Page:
The biggest Para swimming competition before the Tokyo 2020 Paralympic Games is set to start on Sunday (16 May) in Madeira, Portugal.
The European Open Championships will see around 380 athletes from 47 nations in action at the Penteada Swimming Pools Complex from 16 to 22 May.
It will be the sixth edition of the Europeans and the second time it takes place in Madeira. The first, in 2016, featured impressive 28 world records in eight days.
One of the stars making a return to the Portuguese island is Belarus Paralympic legend Ihar Boki, who bagged six gold and one bronze medal five years ago.
“I’m feeling quite well. I have promising times, but I am not sure how I will do in Madeira. It’s the first I’m in a big event in a long time,” Boki said. “But my main task is to confirm my success from the last time I was competing here.”
The European Championships were set to take place last year but were postponed due to the COVID-19 pandemic. The competition retained its original name Madeira 2020 although is taking place in 2021.
World Para Swimming and the Madeira 2020 Local Organising Committee (LOC) have implemented a series of COVID-19 counter measures in accordance to local and national health authorities for the Euros, which will be closed for the public.
“This competition ‘bubble’ is fine for me. [Actually] I have more time to have rest in these conditions,” Boki said.
As in 2016, the Euros will be an Open event allowing teams from outside Europe to compete in search of their marks to qualify for Tokyo 2020 in August.
Another Paralympic hopeful in Madeira is refugee Para athlete Ibrahim Al-Hussein. The Syrian-born swimmer was the flag bearer of the first Paralympic team to take part in the Games at Rio 2016 and also competed at the last Europeans in Dublin, Ireland in 2018.
Hosts Portugal will be represented by eight athletes looking at improving the team performance from three years ago when they took five medals in Dublin.
The competition marked an international breakthrough for Susana Veiga, who won a silver medal in the women’s 50m freestyle S9 – a result she repeated a year later at the London 2019 World Para Swimming Allianz Championships.
“I am feeling very excited. I am really looking forward to improving on my best times and to enjoy this experience which is going to be a little bit different,” said Veiga, who still does not know how she will react when she jumps in the water to her first home race in the women’s 100m freestyle S9 on Wednesday.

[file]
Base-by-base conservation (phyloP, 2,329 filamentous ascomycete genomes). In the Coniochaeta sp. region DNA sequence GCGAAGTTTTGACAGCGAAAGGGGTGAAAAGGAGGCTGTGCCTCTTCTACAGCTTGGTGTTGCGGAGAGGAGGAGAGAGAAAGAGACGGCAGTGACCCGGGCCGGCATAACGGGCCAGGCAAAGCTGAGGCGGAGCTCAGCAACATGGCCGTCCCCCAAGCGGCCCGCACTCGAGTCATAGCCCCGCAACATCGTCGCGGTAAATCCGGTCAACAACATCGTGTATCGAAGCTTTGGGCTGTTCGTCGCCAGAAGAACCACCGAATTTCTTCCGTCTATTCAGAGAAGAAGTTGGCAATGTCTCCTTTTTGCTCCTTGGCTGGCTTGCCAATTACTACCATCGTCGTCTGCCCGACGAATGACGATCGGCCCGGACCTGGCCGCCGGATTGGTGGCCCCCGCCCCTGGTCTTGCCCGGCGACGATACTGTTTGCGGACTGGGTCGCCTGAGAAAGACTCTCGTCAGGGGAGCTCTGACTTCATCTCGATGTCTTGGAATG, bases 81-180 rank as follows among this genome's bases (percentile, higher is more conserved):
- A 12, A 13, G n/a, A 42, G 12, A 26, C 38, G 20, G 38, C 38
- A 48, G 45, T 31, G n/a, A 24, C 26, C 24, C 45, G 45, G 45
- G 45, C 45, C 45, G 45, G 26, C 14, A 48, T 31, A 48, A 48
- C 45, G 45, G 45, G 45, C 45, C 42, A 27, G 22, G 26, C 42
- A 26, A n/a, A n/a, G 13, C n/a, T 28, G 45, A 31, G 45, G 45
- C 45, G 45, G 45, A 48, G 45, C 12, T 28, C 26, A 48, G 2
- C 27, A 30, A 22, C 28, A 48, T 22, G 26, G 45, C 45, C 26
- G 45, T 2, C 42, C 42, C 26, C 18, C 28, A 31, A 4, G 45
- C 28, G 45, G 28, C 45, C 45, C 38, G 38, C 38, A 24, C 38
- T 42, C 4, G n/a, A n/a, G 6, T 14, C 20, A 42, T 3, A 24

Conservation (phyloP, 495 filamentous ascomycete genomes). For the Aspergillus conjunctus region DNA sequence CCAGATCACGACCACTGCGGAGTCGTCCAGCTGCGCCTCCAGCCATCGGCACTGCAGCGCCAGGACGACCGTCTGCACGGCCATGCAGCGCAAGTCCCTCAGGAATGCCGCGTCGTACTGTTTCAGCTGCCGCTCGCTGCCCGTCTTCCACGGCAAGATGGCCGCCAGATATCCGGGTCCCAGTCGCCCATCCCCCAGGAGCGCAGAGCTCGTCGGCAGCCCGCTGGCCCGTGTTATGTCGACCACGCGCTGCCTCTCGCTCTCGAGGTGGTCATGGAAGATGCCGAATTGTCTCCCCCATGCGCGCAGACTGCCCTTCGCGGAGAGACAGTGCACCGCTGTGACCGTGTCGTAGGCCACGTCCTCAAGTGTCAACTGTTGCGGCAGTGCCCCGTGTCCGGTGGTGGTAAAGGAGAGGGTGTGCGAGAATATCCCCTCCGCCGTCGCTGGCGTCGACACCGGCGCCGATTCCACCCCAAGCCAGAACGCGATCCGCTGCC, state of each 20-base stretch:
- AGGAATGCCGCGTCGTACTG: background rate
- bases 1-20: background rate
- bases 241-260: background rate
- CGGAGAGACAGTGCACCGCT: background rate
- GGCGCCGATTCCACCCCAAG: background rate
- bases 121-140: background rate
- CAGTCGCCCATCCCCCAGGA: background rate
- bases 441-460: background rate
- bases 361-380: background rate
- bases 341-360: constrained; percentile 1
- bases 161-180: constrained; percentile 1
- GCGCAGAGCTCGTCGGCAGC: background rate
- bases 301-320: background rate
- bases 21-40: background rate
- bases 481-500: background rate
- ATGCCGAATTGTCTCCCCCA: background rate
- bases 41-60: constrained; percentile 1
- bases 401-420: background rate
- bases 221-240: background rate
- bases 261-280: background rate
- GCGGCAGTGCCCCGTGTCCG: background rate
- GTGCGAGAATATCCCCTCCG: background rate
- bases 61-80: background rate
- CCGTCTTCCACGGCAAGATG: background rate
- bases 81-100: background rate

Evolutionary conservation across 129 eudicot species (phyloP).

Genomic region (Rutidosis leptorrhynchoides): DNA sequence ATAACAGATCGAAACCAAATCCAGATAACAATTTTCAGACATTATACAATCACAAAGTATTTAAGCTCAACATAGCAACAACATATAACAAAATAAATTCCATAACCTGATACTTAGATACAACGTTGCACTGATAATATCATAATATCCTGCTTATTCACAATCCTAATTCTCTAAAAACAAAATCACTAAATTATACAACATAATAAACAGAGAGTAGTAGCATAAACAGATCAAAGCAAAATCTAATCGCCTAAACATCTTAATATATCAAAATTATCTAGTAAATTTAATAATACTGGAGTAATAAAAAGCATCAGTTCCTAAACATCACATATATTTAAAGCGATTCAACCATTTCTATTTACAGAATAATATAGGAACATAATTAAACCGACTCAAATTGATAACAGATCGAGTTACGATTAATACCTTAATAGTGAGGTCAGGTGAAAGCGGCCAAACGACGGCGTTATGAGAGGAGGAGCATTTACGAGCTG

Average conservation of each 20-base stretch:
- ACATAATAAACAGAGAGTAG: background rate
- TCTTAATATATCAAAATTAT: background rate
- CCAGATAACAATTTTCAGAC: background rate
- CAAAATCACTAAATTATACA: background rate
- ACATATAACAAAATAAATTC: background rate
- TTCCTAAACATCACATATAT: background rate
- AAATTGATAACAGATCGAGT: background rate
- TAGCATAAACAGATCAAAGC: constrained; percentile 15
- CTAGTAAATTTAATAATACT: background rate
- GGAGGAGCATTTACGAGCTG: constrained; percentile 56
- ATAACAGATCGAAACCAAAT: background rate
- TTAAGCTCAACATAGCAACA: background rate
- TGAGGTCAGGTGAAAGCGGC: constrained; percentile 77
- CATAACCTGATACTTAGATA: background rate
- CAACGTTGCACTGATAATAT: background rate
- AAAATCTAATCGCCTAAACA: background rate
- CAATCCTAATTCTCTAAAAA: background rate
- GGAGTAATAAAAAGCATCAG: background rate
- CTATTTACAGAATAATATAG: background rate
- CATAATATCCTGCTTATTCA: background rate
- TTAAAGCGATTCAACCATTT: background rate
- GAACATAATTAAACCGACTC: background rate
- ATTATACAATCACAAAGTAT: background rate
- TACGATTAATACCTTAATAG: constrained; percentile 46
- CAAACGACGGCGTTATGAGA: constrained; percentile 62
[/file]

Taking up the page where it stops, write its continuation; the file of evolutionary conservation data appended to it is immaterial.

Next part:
“I am really emotional. I will have to wait for the day to see how I will react. It’s always a surprise for me.”
Being the country's main medal hope comes with an additional pressure, but Veiga sees it as extra motivation.
“It’s normal to have a little bit of pressure but I think I will just be focused on doing my best time and not about the medals. I want to enjoy the experience,” added the 21-year-old.
“Being able to compete in this event is a huge motivation for Tokyo. We are going to see a lot of the same athletes competing in both Madeira and Tokyo. It’s good to see how our rivals are performing.”
Ihar Boki will be one of the stars in the pool on day one as he takes on the men’s 100m butterfly S13. Ukraine’s Yelyzaveta Mereshko, who won eight medals at Dublin 2018, will compete in the women’s 100m backstroke S6.
Another one to watch is five-time world champion at London 2019 Simone Barlaam. The Italian will make his debut at Madeira 2020 in the men’s 50m freestyle S10.
Ukraine topped the medals table at Dublin 2018 with 106 (33 gold) ahead of Italy’s 72 (28 gold) and Great Britain’s 55 (20 gold).
The European Open Championships will be streamed live on World Para Swimming website www.worldparaswimming.org and Facebook page www.facebook.com/ParaSwimming with geo-block restrictions in Spain and the United Kingdom.
The International Paralympic Committee (IPC) is the global governing body of the Paralympic Movement.
The IPC supervises the organisation of the Summer and Winter Paralympic Games, and serves as the International Federation for ten sports, for which it oversees and co-ordinates the World Championships and other competitions, including swimming.
The IPC is committed to enabling Paralympic athletes to achieve sporting excellence and to developing sport opportunities for all persons with a disability from the beginner to elite level. In addition, the IPC aims to promote the Paralympic values, which include courage, determination, inspiration and equality.
For further information, please contact Rafael Maranhao, IPC Public Relations Senior Manager
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